Chat archive: Read the Storify transcript here.
For this week, #MacroSW will feature Elizabeth Flood, LSW, on the subject of transparency. As always, this week’s #MacroSW chat will be held at 9 p.m. eastern.
Transparency in nonprofit and for-profit organizations is an essential component of gaining and maintaining a consumer base. Directors, administrators and social work professionals follow the basic expectations of practice, only to hear stories and cases of unethical behaviors in organizations. These instances of conduct in organizations degrade and disintegrate the confidence of the public trust. According to the National Association of Social Workers (NASW), ethical conduct is paramount to professional and responsible stewardship in the provision of services. The conduct of one professional governs the reputation of all social workers, affecting the reputation of the profession as one the public can solidly trust to provide competent biopsychosocial services throughout all facets of community service.
When we think about ethics, we may think about a set of behaviors governed by rules, in which the autonomy and freedom of all are respectively and cooperatively maintained. There are instances in which behaviors are overt, such as notorious cases in which public officials have been found guilty or were forced to admit guilt. Examples have been seen in cases such as the Menendez therapist in California, the Kids for Cash scheme in Pennsylvania and the Holly Tour holiday toy scandal in Maryland. On the other hand, we have less obvious or subvert cases of unethical behaviors. Examples may include: when clients in a nursing home are moved to less desirable conditions to make room for higher classes or groups of clients with desirable economic sources; when a new Executive Director of a nonprofit organization creates a new executive position for a young administrative employee who tagged along from a former organization.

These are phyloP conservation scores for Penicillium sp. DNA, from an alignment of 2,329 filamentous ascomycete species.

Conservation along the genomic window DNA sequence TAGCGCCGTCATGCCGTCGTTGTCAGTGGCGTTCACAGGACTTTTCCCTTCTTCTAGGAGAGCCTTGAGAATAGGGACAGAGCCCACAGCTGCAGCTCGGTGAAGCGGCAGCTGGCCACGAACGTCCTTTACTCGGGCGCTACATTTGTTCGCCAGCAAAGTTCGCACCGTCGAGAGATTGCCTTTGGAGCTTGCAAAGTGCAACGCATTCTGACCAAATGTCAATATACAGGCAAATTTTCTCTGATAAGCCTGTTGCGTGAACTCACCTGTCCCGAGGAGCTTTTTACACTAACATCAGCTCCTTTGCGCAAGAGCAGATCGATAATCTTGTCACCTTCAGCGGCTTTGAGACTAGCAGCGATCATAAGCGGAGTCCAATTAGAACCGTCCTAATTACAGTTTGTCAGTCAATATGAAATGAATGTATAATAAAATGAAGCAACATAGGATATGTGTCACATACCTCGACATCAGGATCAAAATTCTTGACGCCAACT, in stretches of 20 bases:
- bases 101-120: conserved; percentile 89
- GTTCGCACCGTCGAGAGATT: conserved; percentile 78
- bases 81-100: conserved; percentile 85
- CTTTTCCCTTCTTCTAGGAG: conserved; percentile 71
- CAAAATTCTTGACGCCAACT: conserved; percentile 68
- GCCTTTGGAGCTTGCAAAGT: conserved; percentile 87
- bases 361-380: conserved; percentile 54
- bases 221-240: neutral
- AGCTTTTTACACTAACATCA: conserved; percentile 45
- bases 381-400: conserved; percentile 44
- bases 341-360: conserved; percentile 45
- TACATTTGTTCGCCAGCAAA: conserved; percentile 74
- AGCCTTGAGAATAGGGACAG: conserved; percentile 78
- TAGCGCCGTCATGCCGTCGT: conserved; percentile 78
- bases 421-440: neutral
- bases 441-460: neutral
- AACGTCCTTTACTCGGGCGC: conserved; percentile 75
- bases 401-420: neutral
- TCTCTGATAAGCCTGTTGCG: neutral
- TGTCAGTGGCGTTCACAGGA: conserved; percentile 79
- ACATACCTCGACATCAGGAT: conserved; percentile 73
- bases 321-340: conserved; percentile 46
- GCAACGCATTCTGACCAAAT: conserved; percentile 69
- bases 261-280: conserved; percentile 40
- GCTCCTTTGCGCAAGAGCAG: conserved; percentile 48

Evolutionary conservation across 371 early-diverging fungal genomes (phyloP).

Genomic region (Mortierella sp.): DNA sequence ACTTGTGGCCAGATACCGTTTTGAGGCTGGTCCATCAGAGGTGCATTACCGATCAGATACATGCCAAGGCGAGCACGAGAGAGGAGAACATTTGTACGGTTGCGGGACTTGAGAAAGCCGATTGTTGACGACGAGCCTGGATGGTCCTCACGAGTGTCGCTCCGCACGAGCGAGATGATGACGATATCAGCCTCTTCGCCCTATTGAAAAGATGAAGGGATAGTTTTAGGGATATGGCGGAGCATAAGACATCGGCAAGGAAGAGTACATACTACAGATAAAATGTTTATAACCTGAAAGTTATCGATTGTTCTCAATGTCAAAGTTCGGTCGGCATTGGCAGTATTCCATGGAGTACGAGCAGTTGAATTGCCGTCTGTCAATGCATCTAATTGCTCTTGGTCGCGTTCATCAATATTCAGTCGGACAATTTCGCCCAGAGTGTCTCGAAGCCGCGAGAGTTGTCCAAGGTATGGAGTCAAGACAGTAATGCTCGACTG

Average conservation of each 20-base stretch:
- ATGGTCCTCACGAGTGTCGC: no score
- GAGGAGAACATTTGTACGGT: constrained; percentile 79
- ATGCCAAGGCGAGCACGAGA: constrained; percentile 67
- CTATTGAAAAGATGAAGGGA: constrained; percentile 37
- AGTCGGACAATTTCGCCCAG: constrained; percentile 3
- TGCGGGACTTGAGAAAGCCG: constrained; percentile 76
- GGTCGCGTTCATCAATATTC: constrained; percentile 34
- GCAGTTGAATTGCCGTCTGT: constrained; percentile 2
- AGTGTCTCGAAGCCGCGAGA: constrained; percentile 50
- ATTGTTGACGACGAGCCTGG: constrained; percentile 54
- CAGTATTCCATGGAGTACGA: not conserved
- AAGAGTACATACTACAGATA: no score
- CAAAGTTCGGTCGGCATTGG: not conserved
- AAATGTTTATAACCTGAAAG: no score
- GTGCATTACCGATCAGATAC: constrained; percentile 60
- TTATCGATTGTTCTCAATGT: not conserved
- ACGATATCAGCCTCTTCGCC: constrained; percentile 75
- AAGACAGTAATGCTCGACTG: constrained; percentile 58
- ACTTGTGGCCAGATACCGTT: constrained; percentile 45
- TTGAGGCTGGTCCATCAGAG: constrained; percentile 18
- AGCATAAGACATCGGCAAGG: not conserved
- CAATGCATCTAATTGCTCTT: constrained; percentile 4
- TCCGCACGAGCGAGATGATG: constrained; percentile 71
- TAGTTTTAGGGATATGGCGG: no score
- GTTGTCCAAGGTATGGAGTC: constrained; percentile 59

The #MacroSW chat on November 30, 2017 will be centered on the topic of transparency when it comes to unethical behaviors in organizations and the role social workers play in such affairs. The chat will feature and explore the following questions:
Q1: Do you have an experience you’d like to share in which you have witnessed or heard of unethical practices amongst leadership or employees in nonprofit or profit organizations?
Q2: What are some model behaviors you may have witnessed or seen enacted which strengthen an organization and its employees? Clients?
Q3: With the advent of the HR profession, including recruiters and consultants, interests are trending towards advancing and protecting leadership and the financial viability of the organization’s existence. How may macro Social Workers advocate to fill in the gaps and ethically ensure the interests of other key voiceless players, such as employees and clients, are also advanced?
Q4: What are some solutions or recommendations you would like to suggest to address issues of unethical behaviors encouraged by leadership within organizations?
Abrahamson, A. (1997, January 4). Menendez Brothers’ Therapist Loses License. Los Angeles Times. Retrieved from http://articles.latimes.com/1997-01-04/local/me-15399_1_menendez-brothers
Barsky, A. (2010). Social Workers As Whistleblowers. The New Social Worker.
Luzurne County Kids For Cash Scandal. (n.d.). Retrieved November 21, 2017, from Juvenile Law Center website, http://jlc.org/luzerne-county-kids-cash-scandal
NASW Code of Ethics. (2017). Retrieved November 21, 2017, from National Association of Social Workers website, https://www.socialworkers.org/About/Ethics/Code-of-Ethics/Code-of-Ethics-English
Rodricks, D. (2009, November 17). Is Taking Some Gift Cards A Big Deal? Ask Lindbergh Carpenter-He Lost His Job For It. The Baltimore Sun. Retrieved from http://www.baltimoresun.com/news/opinion/bal-rodricks1117-column.html
The Whistleblower Protection Programs. (n.d.) Retrieved November 21, 2017, from Occupational Safety and Health Administration, United States Department of Labor website, https://www.whistleblowers.gov/